Recently my family and I took an unforgettable summer vacation to the Rocky Mountains! After months of planning, we hitched up our travel trailer and headed over 1,000 miles west to the land of snowy peaks and swanky ski resorts—Colorado! Our itinerary included hitting every amazing hiking trail in Rocky Mountain National Park (at least twice!), finding kid-friendly biking trails, and trying to get a glimpse of the amazing wildlife that calls this beautiful land home, like bighorn sheep, elk, moose, and maybe even a bear (if we're lucky, or not—depending on how you look at it!). Every year we take a week or two to visit one our country's stunning national parks, which I highly recommend doing. But unlike our trips to Yellowstone and Acadia, this trip to RMNP presented a new challenge—a wrench thrown into our packing routine, if you will. Knowing that we would be hiking at elevations well over 10,000 feet throughout the park, we had to be prepared for fluctuating temperatures and altitude sickness. Throwing T-shirts and shorts into a suitcase wouldn't cut it for this adventure. In order to enjoy every minute of this amazing Colorado getaway without freezing our fingers off at 12,000 feet or suffering from dehydration took some research. Are you planning a trip to a destination that will make you shiver with excitement or take your breath away ... literally? Here are some of my travel tips for heading to higher altitudes.
Dress for Success
Higher elevations equal lower temperatures. In fact, you can plan on losing about 5° of warmth for every 1,000 feet you climb. So, for example, if you start your day at the base of the Rocky Mountain National Park, which has an elevation of roughly 8,000 feet, and make your way along the Trail Ridge Road, which offers the highest point in the park at 12,183 feet, you could notice a good 20° difference when you step out of the car at the top! You'll find yourself very underdressed (and very cold!) in just a T-shirt and shorts when you step out of the car. To ensure that you're ready for the cold and wind that accompanies higher elevations, pack these items:
- Light, packable jacket or windbreaker
- Fleece coat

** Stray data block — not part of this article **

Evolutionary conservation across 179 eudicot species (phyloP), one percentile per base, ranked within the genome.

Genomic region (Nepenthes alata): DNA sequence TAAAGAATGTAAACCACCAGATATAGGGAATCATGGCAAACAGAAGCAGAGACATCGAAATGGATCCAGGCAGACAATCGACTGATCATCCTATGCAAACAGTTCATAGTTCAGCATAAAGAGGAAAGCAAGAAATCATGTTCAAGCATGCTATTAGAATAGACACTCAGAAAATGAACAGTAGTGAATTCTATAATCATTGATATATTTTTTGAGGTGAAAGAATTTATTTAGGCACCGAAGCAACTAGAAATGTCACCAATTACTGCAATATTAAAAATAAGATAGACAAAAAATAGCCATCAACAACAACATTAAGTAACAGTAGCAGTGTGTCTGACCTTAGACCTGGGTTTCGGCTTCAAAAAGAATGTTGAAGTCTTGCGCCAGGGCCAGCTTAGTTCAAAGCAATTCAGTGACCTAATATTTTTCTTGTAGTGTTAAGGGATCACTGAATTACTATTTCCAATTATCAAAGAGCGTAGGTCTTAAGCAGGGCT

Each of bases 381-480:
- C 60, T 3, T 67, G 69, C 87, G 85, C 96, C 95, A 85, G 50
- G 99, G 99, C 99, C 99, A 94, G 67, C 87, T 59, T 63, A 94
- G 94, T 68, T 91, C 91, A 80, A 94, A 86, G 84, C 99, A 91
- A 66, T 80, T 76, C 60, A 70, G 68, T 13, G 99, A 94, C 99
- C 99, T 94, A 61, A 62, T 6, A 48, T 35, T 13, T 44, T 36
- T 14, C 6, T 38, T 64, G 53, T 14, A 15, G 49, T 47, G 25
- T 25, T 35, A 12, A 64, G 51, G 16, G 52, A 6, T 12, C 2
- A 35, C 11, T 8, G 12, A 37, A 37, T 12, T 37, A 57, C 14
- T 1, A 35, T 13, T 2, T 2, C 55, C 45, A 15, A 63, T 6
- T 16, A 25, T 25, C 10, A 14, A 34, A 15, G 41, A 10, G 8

- Gloves or mittens
- Warm hat
- Long pants
Into Thin Air
In addition to being attacked by a bear along a hiking trail, I was also worried that one of us would be stricken with altitude sickness. While not quite as life threatening as being mauled by a wild animal, altitude sickness isn't anything to mess around with. In its mildest form, the thin, skimpy-on-oxygen air can cause headaches, dehydration, loss of appetite, nausea, fatigue, and the inability to sleep. Sounds like how I feel after a night of partying too hard! In a more advanced state it messes with your ability to breathe and think. You might feel confused, faint, unable to walk straight, and your lips or fingernails might turn a shade of blue. At this point you need to stop ascending the mountain and seek medical attention ASAP! Since a trip to the ER isn't on your vacation itinerary, take these preventative steps to ward off altitude sickness:
- Drink water, and lots of it! Even if you normally guzzle water at home, up your intake since your body requires more water the higher up you go. And don't wait until you're winding along the scenic mountain roads to start drinking. It's a good idea to start drinking more water about a week before your trip, especially if your change in altitude will be significant.
- Take one ibuprofen every day once you're into higher elevations. A friend of mine gave me this advice. I took one every morning and didn't feel even the slightest tinge of sickness. Whether it's because of the ibuprofen or not, I can't say for sure. But my friend is pretty sharp, so I'd like to think she's on to something. But my 13-year-old, who adamantly said no to taking one (teenagers!), curiously got a nagging headache on our 2nd day in the Rockies. He reluctantly agreed to take one and felt better within no time. Maybe he'll listen to me next time?
- Eat more carbohydrates! This is the perfect reason to indulge in breads, pastas, and cereals! If you're on a low carb diet, see this as a great excuse to ditch your diet for a while! Any hiking and biking you do will work it all off anyway.
- If possible, drive to your high-altitude destination instead of flying in. This helps your body gradually adjust to the increasing altitude.
- Avoid alcohol. While adult beverages and campfires go hand-in-hand and the thought of enjoying a campfire with a cold beer or glass of red wine may not be very exciting, at least try to enjoy drinks in moderation.
Get that bucket list out and start crossing off amazing trips you want to take. If that list includes things like a trek up Mt. Kilimanjaro or a holy trip to Tibet, plan ahead so that the breath-taking heights don't leave you chilled to the bone and gasping for air! Do you have any advice for traveling to high altitudes? Share it with us in our comments below!